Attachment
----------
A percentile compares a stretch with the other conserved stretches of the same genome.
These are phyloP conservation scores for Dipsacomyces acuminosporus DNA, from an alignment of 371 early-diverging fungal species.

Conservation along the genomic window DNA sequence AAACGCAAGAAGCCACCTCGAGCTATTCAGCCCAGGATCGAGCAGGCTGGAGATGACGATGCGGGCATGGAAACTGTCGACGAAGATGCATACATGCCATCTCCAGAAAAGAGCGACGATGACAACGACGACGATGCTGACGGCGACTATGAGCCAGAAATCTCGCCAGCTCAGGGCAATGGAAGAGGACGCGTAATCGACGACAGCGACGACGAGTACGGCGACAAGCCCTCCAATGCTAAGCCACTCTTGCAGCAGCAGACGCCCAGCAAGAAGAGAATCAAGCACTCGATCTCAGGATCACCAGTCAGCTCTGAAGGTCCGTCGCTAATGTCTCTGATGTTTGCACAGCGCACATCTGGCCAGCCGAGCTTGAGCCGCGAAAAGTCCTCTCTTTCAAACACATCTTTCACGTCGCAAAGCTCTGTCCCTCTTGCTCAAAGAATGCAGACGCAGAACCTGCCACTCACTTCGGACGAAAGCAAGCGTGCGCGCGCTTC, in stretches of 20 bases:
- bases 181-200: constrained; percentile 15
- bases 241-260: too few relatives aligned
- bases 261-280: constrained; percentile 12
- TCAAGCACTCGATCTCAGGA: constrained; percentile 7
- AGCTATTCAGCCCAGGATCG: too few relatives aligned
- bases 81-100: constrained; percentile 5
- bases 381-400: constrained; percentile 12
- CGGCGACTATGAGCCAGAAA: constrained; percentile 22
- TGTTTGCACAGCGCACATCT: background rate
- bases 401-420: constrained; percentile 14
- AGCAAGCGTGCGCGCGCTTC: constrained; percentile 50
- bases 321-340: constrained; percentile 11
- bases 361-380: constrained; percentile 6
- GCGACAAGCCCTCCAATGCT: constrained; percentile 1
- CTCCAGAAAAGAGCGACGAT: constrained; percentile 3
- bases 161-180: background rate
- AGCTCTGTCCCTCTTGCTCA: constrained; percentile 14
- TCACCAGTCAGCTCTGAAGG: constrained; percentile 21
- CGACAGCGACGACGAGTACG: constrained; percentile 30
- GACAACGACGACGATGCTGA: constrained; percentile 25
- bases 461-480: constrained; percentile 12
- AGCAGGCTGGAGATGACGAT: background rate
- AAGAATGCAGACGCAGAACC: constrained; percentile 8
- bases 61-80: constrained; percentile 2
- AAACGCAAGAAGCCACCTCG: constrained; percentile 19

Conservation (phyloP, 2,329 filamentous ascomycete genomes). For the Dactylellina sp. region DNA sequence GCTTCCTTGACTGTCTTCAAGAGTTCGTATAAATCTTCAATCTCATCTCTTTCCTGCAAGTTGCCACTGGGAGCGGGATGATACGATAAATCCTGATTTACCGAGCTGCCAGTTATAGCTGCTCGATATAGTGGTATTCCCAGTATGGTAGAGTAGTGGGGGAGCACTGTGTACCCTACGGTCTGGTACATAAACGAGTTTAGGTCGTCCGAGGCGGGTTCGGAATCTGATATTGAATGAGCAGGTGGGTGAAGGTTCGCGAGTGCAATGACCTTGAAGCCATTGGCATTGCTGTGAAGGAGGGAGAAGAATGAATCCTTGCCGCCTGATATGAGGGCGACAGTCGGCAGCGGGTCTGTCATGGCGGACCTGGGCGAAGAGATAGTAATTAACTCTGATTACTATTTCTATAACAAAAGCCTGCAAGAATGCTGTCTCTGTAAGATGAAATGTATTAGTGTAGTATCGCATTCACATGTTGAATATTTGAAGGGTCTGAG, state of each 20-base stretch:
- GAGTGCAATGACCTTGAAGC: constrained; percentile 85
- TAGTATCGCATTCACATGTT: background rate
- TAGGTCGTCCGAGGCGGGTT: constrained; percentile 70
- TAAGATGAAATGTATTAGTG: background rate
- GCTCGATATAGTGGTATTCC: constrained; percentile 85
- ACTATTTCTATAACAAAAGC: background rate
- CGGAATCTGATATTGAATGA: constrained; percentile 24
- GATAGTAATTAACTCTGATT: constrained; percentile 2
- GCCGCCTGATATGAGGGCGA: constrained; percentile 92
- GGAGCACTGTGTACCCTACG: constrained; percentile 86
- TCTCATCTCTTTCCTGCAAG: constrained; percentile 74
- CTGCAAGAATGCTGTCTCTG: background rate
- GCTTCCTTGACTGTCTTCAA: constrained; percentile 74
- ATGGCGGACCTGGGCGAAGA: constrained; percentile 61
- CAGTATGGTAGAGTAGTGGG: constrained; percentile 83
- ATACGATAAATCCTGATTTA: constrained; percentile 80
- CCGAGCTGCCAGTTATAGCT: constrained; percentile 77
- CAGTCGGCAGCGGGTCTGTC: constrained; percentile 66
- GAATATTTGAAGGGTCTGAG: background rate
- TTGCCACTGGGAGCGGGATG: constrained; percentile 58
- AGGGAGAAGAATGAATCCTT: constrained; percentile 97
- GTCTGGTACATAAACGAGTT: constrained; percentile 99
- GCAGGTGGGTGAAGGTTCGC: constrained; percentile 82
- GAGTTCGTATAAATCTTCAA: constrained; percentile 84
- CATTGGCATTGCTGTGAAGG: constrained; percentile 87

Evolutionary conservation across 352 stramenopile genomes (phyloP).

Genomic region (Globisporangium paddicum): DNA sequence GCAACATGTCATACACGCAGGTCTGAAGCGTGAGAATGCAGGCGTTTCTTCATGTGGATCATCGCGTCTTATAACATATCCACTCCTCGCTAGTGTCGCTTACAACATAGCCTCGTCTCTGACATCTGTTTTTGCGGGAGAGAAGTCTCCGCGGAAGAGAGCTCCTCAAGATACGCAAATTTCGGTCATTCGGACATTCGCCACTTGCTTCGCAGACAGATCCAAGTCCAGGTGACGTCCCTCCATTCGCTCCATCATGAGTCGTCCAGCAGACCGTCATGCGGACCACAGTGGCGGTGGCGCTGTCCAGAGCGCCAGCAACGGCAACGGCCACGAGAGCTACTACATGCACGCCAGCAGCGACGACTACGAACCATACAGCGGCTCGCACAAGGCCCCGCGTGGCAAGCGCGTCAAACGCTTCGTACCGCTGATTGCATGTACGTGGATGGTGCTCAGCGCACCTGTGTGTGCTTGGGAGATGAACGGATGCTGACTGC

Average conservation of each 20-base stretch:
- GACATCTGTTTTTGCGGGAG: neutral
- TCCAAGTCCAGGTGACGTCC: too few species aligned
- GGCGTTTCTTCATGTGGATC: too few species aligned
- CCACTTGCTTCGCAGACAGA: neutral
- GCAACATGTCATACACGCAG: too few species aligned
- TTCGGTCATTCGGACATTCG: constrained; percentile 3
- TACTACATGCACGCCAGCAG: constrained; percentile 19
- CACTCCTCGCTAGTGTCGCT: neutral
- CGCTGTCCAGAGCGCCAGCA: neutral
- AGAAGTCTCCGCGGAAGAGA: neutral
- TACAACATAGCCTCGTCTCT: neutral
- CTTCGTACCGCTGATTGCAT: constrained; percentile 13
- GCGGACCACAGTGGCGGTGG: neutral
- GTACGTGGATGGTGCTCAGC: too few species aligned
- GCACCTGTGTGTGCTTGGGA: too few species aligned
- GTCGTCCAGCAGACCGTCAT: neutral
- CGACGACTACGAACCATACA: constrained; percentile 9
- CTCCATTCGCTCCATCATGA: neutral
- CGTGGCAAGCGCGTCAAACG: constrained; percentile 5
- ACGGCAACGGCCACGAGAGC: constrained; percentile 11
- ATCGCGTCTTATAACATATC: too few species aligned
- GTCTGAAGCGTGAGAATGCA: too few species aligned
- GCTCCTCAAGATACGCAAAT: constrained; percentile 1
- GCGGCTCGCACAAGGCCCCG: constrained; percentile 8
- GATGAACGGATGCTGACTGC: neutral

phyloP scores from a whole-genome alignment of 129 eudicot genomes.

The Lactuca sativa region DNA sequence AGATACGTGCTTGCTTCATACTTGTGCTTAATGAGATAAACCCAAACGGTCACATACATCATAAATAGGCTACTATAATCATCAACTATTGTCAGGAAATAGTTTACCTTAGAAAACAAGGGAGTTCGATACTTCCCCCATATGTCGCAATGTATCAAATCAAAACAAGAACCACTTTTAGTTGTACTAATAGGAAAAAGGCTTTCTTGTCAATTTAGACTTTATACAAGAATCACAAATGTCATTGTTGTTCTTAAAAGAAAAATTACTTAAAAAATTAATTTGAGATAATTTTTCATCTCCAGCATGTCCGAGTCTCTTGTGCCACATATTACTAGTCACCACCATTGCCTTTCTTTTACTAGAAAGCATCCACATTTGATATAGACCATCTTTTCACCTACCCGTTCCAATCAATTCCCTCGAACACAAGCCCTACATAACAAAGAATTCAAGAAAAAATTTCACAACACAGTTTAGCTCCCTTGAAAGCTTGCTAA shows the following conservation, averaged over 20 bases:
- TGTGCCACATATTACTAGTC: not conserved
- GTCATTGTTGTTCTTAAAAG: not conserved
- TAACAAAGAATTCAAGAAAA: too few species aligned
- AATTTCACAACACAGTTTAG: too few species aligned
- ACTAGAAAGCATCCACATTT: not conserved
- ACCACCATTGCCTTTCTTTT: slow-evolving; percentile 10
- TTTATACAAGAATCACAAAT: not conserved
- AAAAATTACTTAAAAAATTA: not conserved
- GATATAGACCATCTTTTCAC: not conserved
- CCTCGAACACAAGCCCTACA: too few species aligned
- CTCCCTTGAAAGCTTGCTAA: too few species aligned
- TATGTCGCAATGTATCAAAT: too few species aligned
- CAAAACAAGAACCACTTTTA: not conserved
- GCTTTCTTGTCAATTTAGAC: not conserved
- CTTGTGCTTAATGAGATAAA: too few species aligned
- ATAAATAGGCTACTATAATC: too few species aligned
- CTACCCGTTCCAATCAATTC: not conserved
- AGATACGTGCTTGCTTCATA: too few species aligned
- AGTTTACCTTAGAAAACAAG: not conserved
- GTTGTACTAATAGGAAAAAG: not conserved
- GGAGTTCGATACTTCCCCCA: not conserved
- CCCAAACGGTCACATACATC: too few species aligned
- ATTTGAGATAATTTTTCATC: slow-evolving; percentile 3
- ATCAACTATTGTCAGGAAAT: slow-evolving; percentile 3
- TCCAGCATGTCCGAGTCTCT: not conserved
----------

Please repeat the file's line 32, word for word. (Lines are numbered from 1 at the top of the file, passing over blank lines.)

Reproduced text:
- TAGGTCGTCCGAGGCGGGTT: constrained; percentile 70